With the school holidays upon us and the summer sun blazing down, now is the time of year when millions will be thinking of heading to the beach.
Whether you plan to spend a whole holiday on the coast or just head there for the day, this promises to be a great time for the family. Many parents will be happy to soak up the sun and get into some holiday reading while the kids are kept amused by the warm sand, fascinating rock pools and incoming tides.
The question is, how do you make the absolute most of your days by the sea while avoiding the potential mishaps and problems that can occur on the beach?
Stay fed and watered
You should usually find plenty to eat and drink on the seafront near the beach, unless you are going somewhere quite remote, in which case you should stock up on food before you set off. In the latter case, now may be a good time to bulk-buy some discount soft drinks to keep the kids lubricated.
Hot summer days can easily lead to dehydration, which will mean very unhappy kids and can contribute to sunstroke, which in severe cases can lead to hospitalisation.
It’s also important to control the risks of sun with sunhats and lots of sun cream, especially if you have pale skin. Reapply it every couple of hours and after swimming.
Sadly, one major problem you may face at the seaside comes from seagulls. They may be as much a part of the coastal scene as sandcastles and seaweed, but they are a potential menace at times because some people are unwise enough to feed them, training them to think that humans are simply walking butlers bringing their next meal.
That can lead to them swooping on you to steal your food, as well as being an intimidating presence with their sharp beaks and flapping wings.
It’s not just that you should avoid watching any Alfred Hitchcock films; A study published in 2019 by the University of Exeter found they only swoop on those who are not looking at them. On the other hand, if you stare at them, they will stay away. .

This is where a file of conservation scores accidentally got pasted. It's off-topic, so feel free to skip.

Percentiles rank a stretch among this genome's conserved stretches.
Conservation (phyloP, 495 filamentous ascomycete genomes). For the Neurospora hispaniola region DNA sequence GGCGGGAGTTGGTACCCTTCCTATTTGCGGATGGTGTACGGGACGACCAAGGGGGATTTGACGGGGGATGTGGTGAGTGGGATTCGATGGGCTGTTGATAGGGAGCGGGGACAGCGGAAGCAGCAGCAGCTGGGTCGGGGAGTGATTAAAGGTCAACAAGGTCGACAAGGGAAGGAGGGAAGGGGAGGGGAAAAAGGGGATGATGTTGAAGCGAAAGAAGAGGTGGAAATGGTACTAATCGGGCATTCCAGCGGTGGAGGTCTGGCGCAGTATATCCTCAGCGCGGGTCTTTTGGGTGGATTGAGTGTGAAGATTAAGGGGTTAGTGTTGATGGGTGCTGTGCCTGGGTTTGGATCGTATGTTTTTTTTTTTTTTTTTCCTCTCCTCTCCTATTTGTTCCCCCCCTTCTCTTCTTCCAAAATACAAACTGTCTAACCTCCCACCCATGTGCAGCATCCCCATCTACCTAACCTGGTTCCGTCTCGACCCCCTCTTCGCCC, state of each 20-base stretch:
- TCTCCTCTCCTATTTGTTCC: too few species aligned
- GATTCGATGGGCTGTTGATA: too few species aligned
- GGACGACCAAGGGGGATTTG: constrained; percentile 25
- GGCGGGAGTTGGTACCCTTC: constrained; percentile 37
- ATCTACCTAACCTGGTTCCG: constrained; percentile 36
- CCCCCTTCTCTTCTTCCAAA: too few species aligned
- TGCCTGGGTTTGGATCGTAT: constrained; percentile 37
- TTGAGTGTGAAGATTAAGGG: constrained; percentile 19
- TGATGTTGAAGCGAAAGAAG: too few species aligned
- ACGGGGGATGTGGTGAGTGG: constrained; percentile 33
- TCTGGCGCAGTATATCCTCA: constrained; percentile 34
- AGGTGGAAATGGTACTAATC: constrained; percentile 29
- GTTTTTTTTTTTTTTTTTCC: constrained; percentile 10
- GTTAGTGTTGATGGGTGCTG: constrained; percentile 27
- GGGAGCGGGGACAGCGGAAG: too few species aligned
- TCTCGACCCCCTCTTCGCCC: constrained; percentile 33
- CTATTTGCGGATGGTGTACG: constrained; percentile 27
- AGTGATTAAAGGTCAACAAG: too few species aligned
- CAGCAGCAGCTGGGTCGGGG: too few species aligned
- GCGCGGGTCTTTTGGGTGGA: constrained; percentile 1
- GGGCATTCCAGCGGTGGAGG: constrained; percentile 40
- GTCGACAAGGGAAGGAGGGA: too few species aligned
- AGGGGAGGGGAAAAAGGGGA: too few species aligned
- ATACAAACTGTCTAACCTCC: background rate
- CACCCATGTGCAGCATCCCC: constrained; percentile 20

It’s not just from the air that you may encounter an animal whose feeding habits may cause a problem. Crabs can give you a nip, although it’s unlikely you will encounter one big enough to do any serious damage. But if there are jellyfish in the water, it’s important to take care and consider not swimming if there are a lot of them.
Luckily, British waters don’t contain a lot of stinging jellyfish and definitely not any of the deadly species found elsewhere, like the notorious box jellyfish in Australia, so any stings you do get will be mild.
Sands and tides
Finally, it’s always important to take local advice about safety. Check if there are places you shouldn’t swim because of strong currents, where the tide comes in very fast or where there is a quicksand risk. The latter is particularly important in places like Morecambe Bay.
None of these potential downsides should put you off having a day at the beach. They are simply steps you can take to make sure your visit is a time of fun and smiles, and not one that ends in tears.